Migrant workers are another important factor in Bangladesh’s economic development, Sobhan said, adding that one will be hard-pressed to find someone in the rural areas who do not have any relative working abroad and sending remittance.

The farmers are also contributing to the economy, as 45 percent of the country’s population still live in the villages, Sobhan said.

The non-governmental organisations have also played an important role in the development process. “Bangladesh is not just a middle-income country, but the sky is the limit,” Sobhan says.

Bangladesh is on the way to graduate to a developing country from the LDC in 2024 and then it will get another grace period for preparation which means the country will finally be graduated to a developing country from 2027 onwards, said Debapriya Bhattacharya, distinguished fellow of the CPD.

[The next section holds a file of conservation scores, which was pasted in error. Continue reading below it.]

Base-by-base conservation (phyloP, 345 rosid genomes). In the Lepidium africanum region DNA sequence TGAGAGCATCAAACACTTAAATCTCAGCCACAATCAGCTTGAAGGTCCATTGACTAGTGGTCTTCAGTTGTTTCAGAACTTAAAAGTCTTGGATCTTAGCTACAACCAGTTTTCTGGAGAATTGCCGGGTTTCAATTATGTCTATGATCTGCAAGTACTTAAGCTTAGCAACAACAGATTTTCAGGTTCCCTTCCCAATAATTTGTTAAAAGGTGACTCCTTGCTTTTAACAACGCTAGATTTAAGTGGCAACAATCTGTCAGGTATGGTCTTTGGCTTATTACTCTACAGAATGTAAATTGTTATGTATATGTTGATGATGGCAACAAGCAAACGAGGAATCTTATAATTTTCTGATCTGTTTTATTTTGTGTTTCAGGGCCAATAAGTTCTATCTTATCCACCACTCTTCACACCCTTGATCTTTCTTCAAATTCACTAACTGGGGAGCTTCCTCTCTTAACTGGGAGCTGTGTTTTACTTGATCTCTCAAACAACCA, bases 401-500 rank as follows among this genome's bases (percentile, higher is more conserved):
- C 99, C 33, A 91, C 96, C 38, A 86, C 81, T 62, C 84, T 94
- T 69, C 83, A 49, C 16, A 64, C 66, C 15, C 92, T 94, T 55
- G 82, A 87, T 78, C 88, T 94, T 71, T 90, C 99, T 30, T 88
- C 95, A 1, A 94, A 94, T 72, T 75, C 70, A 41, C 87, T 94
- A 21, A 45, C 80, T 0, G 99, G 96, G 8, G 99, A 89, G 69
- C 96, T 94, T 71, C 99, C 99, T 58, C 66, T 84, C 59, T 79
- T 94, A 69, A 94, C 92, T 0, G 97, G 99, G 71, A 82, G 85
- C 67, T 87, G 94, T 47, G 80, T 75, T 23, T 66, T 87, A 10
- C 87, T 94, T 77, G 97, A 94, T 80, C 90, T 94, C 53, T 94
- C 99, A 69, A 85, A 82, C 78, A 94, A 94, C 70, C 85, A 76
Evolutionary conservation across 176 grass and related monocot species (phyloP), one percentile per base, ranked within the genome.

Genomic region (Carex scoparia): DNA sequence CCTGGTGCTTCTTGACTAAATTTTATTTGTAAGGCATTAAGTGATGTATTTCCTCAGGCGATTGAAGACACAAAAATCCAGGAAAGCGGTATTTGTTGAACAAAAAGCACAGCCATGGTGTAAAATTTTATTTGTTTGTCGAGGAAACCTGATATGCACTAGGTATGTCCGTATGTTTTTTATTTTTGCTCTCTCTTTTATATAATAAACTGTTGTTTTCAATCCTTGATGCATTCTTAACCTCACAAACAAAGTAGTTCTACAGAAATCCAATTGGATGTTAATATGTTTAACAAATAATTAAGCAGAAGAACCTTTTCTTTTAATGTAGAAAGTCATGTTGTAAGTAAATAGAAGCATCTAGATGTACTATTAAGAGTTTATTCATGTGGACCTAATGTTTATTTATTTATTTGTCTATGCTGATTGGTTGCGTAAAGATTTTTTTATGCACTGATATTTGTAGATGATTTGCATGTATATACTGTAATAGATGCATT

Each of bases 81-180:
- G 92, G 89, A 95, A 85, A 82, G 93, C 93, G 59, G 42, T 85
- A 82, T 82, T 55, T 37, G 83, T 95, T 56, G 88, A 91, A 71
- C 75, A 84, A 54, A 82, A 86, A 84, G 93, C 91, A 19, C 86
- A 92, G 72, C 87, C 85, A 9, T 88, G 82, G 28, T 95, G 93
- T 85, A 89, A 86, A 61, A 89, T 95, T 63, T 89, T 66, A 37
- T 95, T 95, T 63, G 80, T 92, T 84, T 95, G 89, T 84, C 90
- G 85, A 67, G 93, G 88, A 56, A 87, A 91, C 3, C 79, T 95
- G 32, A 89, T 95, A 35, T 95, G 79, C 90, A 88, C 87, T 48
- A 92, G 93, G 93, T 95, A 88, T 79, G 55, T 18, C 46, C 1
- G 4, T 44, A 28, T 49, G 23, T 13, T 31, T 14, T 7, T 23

Bangladesh’s graduation is expected to be a landmark success in contemporary development experience, Bhattacharya said, adding that the country is one of the LDCs to meet all three graduation criteria at the time of graduation. The three are the income criterion of gross national income (GNI) per capita, the human assets index and the economic vulnerability index.

Bangladesh has strong and improved GDP growth, declining foreign aid and increasing but low foreign direct investment (FDI).

Manufacturing sector is stronger in Bangladesh than other graduating countries both in terms of share of total value added and share of employment over both 2005-09 and 2010-14 periods, the fellow said.